Soon after you sign on with a literary agent (Welcome to Hell, by the way), you will discover that a surprising number of your friends are working on novels as well, and one of the first questions they will have is “How did you find an agent?”
And if you’ve done your due diligence (ie. Googled the question), you’ve discovered there are a couple of ways. First, you can have a friend or relative in the business. This, of course, is a disheartening piece of information to unearth because if you had a friend in the business, you wouldn’t have just googled the phrase “How to find a literary agent” would you?
Absent some sort of connection, you’re going to have to claw your way from the slush pile, past an agent’s assistant and into the rarefied realm of Those-Who-Have-Been-Asked-For-A-Partial-or-Full.
The question then becomes, how do I do that? The key here is the cover letter. The good news is that cover letters are really short, so you can rewrite them endlessly. The bad news is that writing a good cover letter is nothing like writing a good novel. I have no doubt that there are hundreds of excellent novels out there, unpublished, because the author can’t write a one-page proposal.
What I’ve got below is an annotated and slightly edited version of my own cover letter. I’ll mention at the outset that as letters go, it was pretty effective: I received manuscript requests from over half the agents I queried. (I would venture to say that my letter is better than my novel. Ah, well.) Note that this is formatted for email rather than a paper letter.
Hannigan Salky Getzler Agency
Dear Mr. Getzler,
Because of your professed interest in historical mysteries, I think you might like to see my historical mystery, The Midwife’s Tale: A Mystery. (Keep your opening brief. Do some quick research on your target agents, and pick ones who like books in your genre. Do NOT over-google agents. It is a waste of time.)
It is 1644, and Parliament’s armies have risen against the King and laid siege to the city of York . Even as the city suffers at the rebels’ hands, midwife Bridget Hodgson becomes embroiled in a different sort of rebellion. One of Bridget’s friends, Esther Cooper, has been convicted of murdering her husband and – like other mutinous women – is sentenced to be burnt alive. Esther proclaims her innocence and begs Bridget to help clear her name. Bridget believes that her friend has been wrongly convicted, and sets out to find the real killer. (In the opening paragraph you have to provide a few things: the setting, the protagonist, and the central drama of your story. Make sure all three of these are compelling. If your reader doesn’t want to spend time with the main character, or in the time and place you have set the story, you are toast.)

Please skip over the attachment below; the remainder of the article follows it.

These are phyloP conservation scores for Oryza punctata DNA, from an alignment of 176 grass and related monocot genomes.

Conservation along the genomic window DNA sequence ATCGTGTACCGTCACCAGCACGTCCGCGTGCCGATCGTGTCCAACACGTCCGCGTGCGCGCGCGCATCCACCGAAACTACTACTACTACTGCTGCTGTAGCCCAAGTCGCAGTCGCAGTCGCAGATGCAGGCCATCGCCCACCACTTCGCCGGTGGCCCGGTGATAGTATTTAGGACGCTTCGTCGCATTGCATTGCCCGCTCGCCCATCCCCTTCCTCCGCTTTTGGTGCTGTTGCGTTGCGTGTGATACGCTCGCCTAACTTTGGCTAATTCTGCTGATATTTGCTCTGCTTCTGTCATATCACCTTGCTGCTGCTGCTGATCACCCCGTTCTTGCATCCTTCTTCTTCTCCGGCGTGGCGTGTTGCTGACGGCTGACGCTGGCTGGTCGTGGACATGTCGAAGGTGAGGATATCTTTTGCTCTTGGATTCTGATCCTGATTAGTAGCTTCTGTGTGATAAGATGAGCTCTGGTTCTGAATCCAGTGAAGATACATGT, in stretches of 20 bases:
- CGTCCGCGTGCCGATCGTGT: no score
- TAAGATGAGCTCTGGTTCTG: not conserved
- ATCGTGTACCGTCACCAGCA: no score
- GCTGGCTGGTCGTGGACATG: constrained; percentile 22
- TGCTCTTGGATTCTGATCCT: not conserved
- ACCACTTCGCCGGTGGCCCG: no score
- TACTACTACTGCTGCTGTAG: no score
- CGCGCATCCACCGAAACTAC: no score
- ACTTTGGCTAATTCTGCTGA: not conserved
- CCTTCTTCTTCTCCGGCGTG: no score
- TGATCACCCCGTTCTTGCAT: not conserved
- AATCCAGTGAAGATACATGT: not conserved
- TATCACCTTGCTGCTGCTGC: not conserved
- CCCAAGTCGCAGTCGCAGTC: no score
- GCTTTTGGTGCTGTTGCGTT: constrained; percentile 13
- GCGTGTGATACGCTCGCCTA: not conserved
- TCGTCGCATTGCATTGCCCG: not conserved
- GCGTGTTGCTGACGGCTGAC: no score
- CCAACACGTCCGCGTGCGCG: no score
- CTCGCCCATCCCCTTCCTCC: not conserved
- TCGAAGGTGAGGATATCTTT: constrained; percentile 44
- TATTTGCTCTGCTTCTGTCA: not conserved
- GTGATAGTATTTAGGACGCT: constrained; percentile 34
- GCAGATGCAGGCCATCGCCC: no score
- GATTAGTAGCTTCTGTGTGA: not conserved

Bridget is joined in her search by a new maidservant, Martha Hawkins, who has fled to York to start a new life. Martha proves a quick study in the delivery room, and Bridget has high hopes for her protégé. But when the two women are attacked in a dark alley, Bridget sees another side of Martha, as she shows herself far more skilled with a knife than any respectable woman ought to be.
To save Esther from the stake, Bridget and Martha must dodge rebel artillery, confront a murderous figure from Martha’s past, and capture a brutal killer who will stop at nothing to cover his tracks. The investigation takes Bridget and Martha from the homes of the city’s most powerful families to the alleyways and brothels of its poorest neighborhoods. As they delve into the life of Esther’s murdered husband, they discover that his ostentatious Puritanism hid a multitude of sins, and that far too often tyranny and treason go hand in hand. (Another couple of paragraphs summarizing the book. Do not go too long here, and if it is a mystery/suspense, don’t give away the ending. Your goal is to make the reader want to see more. N.B: If you write a synopsis, that is the place to give away the ending.)
The Midwife’s Tale is a 95,000-word historical mystery, and the first in a potential series set in Revolutionary England. I have a doctorate in history with a focus on early modern England, and have published articles on the history of midwifery in top historical journals including Social History of Medicine and Journal of Social History. (Let your prospective agent know how long the book is, and if it is part of a series. In certain genres, publishers want series. If you have any qualifications that make you a good fit for writing this kind of book, mention it here. Think a bit about this – there is probably a reason you chose to write the kind of book that you did.)
As a part of promoting the book, I would be happy to join in reading group discussions of the book. I can also give public presentations on the history of midwifery, and on the real Bridget Hodgson, who practiced midwifery in York during this period. Thank you for considering my work. I hope to hear from you soon. (I’m not sure how effective this was in my case, but if you have a platform from which you can publicize your book – a weekly radio show, for example – this is where to bring it up.)
So that’s it, easy-peasy. Now you shouldn’t have any trouble finding an agent.